Month: February 2020

Cole Porter and a Vanished Culture: Brewster and Mussolini

Cole Porter and a Vanished Culture: Brewster and Mussolini

 “You’re the top: You’re a Brewster body”

Down­load­ing a Cole Porter clas­sic, “You’re the Top,” to Spo­ti­fy, I real­ized how much the lyrics have changed. Some vers­es were altered, oth­ers just dropped, because they’d only baf­fle peo­ple. Take for exam­ple my favorite—a verse now extinct, because it’s well-nigh unrecognizable:

You’re the top! You’re a Ritz hot toddy.

You ‘re the top! You’re a Brew­ster body.

You’re the boats that glide on the sleepy Zuider Zee,

You ‘re a Nathan Pan­ning, You’re Bish­op Man­ning, You’re broccoli!

Brew­ster and Com­pa­ny was a car­riage mak­er found­ed by James Brew­ster in New Haven, Con­necti­cut in 1810.…

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William F. Buckley, PMF*: A True Churchillian in the End

William F. Buckley, PMF*: A True Churchillian in the End

This essay on William F. Buck­ley Jr. was pub­lished short­ly after his death. In the 2020 con­tro­ver­sy over giv­ing polit­i­cal par­ti­sans the Pres­i­den­tial Medal of Free­dom (*PMF), I update and reprint it with an addendum. 

Read­er ques­tion: “In Right Time, Right Place, his book about his life work­ing with Wil­i­iam F. Buck­ley, Jr. at Nation­al Review, Richard Brookhis­er aserts that WFB dis­liked Sir Win­ston. I queried Brookhis­er who replied: “WFB’s obit­u­ary for Churchill in NR was notably grudg­ing, and reflect­ed I think his youth­ful Amer­i­ca First con­vic­tions.” As these two men are my only heroes, I was dis­ap­point­ed to see such an asser­tion from some­one who appar­ent­ly knew Buck­ley very well.…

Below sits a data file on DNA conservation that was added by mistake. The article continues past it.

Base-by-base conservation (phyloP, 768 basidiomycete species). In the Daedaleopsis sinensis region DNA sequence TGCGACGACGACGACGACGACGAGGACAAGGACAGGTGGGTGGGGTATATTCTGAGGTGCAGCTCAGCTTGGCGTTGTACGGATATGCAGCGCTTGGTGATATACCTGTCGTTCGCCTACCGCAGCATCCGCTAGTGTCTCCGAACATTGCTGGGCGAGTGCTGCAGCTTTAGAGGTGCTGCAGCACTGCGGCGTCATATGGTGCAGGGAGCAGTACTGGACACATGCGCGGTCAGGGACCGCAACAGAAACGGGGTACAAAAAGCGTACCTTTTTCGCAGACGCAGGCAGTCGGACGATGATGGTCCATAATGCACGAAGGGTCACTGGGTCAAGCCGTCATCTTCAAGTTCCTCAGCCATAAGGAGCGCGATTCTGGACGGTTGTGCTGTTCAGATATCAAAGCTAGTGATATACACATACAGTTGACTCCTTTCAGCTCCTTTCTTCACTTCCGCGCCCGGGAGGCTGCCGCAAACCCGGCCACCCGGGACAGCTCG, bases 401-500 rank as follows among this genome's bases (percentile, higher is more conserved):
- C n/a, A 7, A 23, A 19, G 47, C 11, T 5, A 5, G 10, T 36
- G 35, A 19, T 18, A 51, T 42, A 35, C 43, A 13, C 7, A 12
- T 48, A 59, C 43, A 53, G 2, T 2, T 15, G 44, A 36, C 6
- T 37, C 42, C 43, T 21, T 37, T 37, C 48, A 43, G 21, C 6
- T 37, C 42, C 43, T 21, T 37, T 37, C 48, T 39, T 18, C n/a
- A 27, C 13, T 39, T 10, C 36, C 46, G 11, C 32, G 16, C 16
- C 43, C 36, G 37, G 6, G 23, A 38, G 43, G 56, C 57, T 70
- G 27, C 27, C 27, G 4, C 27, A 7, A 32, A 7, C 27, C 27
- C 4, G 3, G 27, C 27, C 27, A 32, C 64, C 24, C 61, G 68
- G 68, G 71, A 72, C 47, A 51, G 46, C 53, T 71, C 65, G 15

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On Sovereignty: Churchill on the UK and Europe, 1933-1953

On Sovereignty: Churchill on the UK and Europe, 1933-1953

Sovereignty is back

Britain has left the Euro­pean Union. “It was a tran­scen­den­tal night,” Andrew Roberts writes of Jan­u­ary 31st. Read his excel­lent piece on Brex­it and the UK’s regained sov­er­eign­ty in the Dai­ly Tele­graph: “Britain has become an adult once again, tak­ing ulti­mate respon­si­bil­i­ty for our own choic­es and actions. [It] has bold­ly stepped out on its own, tak­ing a risk, cer­tain­ly. But then which great his­toric nation­al action has not involved some ele­ment of risk?…

By stat­ing that no for­eign law shall hence­forth have juris­dic­tion over British law, we have thrown away the jurispru­dence com­fort blan­ket and become an adult, tak­ing ulti­mate respon­si­bil­i­ty for our own choic­es and actions again….…

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